with IBS. And so, some people think they have IBS until
their doctor does a celiac screen test, which is via blood work, to start. So, I do encourage everyone, before trialing
the gluten-free diet to make sure to get screened. It’s first a blood test and then a biopsy
to confirm. But, the problem is, if you go gluten-free
without confirming then you can get a false negative. Basically, what happens with celiac disease
is your small intestine has microvilli. And they’re like, picture like a shag carpet. They really help you to absorb your nutrition. In celiac disease, they’re not that beautiful
shag carpet, it’s like hardwood floor. The villi are destroyed; they’re flattened. So, they can’t absorb. You don’t absorb. So, that’s why iron deficiency is so common. So, you go on a gluten-free diet if you’re
celiac, the villi will improve, and then you absorb your nutrients again. So, you could go on the gluten-free diet and
heal yourself, get the test, and say that you’re negative when you’re actually positive. So, the screening is very important. If you get screened and you’re negative for
celiac, but you still find that you’re, you know, you eat pasta or bread and you’re like
really bloated, pain, it’s possible you could have the non-celiac gluten sensitivity, which
is about five to ten percent of the population. So, the rest of us, you know, the ninety so
percent is okay with gluten. You know, I’m so shocked by that statistic. I would have thought that way more than one
percent, just based on, you know, the way that people are talking on social media. I think a lot of people misdiagnose themselves
as well. That’s probably why it seems like a lot more
people are celiac. Because, you know, I don’t feel well after
I eat “X”. So, I must be a celiac. That’s the self-diagnosis, and that’s why
you say it’s so important to get screened to get that positive identification. That’s right because there’s a big difference
between the sensitivity which, you know, you can just, you know, avoid the foods that bother
you versus celiac where it cross-contact or cross-contamination is a big deal. So, you can’t even share that cutting board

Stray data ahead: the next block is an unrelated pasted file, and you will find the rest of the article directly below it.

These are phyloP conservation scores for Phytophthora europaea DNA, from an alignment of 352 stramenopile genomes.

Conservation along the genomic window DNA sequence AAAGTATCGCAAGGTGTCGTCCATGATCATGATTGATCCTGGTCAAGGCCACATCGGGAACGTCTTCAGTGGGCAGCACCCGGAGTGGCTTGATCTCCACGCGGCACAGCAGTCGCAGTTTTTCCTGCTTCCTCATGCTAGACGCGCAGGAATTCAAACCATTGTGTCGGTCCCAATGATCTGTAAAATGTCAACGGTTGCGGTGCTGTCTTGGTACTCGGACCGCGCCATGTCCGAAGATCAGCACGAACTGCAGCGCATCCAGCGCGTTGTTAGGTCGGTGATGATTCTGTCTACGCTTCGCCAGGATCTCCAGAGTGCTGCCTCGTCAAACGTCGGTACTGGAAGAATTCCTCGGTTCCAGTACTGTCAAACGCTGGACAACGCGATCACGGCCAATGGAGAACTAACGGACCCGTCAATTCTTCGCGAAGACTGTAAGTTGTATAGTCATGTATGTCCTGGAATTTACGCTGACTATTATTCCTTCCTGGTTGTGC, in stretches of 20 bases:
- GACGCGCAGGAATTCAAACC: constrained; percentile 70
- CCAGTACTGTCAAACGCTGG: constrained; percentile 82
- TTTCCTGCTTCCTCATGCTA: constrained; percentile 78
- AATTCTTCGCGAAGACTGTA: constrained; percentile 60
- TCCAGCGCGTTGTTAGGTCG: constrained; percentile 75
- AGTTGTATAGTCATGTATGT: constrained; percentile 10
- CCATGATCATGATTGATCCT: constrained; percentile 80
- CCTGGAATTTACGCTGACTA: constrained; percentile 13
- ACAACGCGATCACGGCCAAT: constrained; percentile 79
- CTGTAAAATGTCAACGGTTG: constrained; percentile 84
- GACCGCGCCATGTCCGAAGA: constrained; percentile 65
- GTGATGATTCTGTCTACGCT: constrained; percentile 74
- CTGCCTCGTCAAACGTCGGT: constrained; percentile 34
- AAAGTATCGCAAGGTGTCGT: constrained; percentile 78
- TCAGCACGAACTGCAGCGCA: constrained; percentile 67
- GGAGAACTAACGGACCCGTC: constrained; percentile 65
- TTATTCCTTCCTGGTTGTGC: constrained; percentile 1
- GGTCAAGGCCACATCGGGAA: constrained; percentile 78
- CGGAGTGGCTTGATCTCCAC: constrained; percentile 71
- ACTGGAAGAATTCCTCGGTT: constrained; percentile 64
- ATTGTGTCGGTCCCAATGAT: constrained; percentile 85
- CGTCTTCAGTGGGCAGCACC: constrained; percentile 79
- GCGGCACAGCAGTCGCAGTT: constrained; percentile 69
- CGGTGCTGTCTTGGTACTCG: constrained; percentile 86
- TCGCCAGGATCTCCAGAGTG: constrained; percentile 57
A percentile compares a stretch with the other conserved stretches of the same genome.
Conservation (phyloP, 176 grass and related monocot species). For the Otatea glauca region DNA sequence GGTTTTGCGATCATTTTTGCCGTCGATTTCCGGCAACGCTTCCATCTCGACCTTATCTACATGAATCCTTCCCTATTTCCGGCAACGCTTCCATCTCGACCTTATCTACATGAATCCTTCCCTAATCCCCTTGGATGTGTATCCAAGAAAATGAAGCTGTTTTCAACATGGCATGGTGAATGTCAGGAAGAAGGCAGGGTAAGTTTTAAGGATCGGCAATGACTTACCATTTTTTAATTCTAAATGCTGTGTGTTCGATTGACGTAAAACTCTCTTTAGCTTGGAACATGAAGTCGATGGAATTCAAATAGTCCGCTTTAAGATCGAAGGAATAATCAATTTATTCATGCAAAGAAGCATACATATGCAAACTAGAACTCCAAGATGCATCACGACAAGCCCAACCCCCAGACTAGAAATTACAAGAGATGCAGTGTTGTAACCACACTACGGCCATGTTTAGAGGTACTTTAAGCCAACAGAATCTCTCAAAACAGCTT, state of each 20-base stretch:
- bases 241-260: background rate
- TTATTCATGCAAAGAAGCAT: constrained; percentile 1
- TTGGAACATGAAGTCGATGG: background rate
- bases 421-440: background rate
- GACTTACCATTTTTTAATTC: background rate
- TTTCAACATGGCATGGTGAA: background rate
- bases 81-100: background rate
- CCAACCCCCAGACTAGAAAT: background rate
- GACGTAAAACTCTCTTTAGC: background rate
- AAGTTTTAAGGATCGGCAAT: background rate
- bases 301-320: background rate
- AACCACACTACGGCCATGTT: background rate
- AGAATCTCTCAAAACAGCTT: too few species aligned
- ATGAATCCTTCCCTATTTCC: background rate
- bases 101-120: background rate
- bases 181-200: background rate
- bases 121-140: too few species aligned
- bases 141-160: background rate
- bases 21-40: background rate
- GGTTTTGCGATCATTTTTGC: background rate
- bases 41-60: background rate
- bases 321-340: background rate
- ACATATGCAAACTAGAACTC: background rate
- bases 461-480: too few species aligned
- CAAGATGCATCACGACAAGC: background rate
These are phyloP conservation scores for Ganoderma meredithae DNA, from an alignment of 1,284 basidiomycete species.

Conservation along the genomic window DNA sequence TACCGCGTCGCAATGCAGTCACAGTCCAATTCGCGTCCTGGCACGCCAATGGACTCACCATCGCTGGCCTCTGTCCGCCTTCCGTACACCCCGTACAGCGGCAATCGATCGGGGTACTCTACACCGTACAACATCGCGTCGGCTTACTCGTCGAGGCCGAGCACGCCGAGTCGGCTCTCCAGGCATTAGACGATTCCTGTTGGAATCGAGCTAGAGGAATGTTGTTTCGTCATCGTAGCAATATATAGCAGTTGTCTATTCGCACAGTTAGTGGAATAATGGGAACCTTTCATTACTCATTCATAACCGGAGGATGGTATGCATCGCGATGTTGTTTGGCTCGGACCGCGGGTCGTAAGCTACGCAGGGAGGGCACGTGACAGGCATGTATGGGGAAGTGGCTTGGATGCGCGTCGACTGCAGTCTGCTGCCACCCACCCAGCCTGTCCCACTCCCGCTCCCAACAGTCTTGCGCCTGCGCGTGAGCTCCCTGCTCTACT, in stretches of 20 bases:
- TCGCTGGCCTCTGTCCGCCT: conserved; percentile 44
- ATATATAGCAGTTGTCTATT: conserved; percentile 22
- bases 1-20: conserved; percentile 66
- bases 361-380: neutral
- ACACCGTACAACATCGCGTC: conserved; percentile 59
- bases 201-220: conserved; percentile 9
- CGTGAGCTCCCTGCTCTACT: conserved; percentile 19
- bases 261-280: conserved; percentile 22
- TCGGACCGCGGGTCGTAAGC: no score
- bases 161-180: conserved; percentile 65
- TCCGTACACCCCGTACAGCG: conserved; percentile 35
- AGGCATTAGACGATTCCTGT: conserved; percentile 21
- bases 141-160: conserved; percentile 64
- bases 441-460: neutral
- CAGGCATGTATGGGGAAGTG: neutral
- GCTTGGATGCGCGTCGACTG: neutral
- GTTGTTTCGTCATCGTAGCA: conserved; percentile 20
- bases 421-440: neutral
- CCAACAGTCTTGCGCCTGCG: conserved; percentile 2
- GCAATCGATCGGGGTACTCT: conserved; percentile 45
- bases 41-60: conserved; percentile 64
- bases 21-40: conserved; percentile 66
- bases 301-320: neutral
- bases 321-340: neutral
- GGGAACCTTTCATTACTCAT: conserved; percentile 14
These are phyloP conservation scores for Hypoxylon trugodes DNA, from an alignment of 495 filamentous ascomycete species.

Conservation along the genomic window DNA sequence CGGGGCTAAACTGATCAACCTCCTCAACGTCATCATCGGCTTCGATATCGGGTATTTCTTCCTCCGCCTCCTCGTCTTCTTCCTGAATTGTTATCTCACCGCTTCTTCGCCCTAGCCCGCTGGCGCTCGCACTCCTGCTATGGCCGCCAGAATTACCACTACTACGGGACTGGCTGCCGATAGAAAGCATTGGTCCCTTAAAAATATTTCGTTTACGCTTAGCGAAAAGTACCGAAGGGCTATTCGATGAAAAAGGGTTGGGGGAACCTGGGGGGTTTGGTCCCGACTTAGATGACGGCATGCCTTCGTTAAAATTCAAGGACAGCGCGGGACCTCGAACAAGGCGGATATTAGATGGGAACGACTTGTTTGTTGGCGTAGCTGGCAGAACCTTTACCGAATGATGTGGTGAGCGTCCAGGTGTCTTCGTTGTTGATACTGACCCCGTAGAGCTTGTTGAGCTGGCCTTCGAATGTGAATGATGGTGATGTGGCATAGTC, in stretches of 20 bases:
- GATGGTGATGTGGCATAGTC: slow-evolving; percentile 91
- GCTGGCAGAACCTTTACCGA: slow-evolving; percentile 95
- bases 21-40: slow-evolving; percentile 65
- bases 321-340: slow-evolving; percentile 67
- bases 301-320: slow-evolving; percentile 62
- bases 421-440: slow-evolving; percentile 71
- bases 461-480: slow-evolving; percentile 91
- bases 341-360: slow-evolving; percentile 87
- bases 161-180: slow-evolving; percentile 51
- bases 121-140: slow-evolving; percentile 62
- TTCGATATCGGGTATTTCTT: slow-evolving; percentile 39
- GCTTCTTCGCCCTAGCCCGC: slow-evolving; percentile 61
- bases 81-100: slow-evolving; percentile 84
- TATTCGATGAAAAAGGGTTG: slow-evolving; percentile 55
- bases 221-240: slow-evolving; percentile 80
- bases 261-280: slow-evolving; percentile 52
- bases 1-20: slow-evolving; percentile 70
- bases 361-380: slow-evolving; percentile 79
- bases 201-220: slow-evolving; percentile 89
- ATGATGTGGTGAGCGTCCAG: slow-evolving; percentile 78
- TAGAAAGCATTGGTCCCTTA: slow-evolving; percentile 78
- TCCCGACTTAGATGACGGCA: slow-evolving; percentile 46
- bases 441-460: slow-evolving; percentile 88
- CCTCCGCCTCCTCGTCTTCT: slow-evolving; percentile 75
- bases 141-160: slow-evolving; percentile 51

with a gluten bread for instance on your gluten-free bread. So, it’s a big issue. So, you need to know. It’s not something that I would recommend
to just self-diagnose, for sure. So, I didn’t expect to go down this path,
but this is very informative. So, I want to kind of stay here. So, you’ve talked about carbs being very demonized
historically, but its counterpart fats, maybe they’re not necessarily counterparts, but
fats have been demonized as well. Do you want to kind of speak about fats a
little bit? I would love to. It’s one of my favorite topics. Okay, there you go. I knew that. Yeah, so in the 1990s, even a little before
that, it was all about low fat, low-fat everything. I remember we had low-fat yogurt, we had low-fat
salad dressings. And, what happened was, we all basically ate
more carbohydrates. So, there are only three macronutrients. There’s carbohydrates, protein, and fat. So, we can’t have low everything. So, now we know that fat is healthy and there’s
kind of good, neutral, and bad fats. So, of course when we want to emphasize the
good fats like from plants and fish and we know we’re doing something good for our body. The omega-3 fats from fish and walnuts and
ground flaxseed and chia seeds are very anti-inflammatory for the body. And, we know that people have less heart disease,
less cancer, less diabetes, etc. when they’re eating more of these healthy fats. We know that we don’t want to over-consume
saturated fat. So, that’s fat that is more from animals that
are not fish. So, that’s your meats, your dairy products,
your butter, etc. So, it’s not that it’s evil it’s just that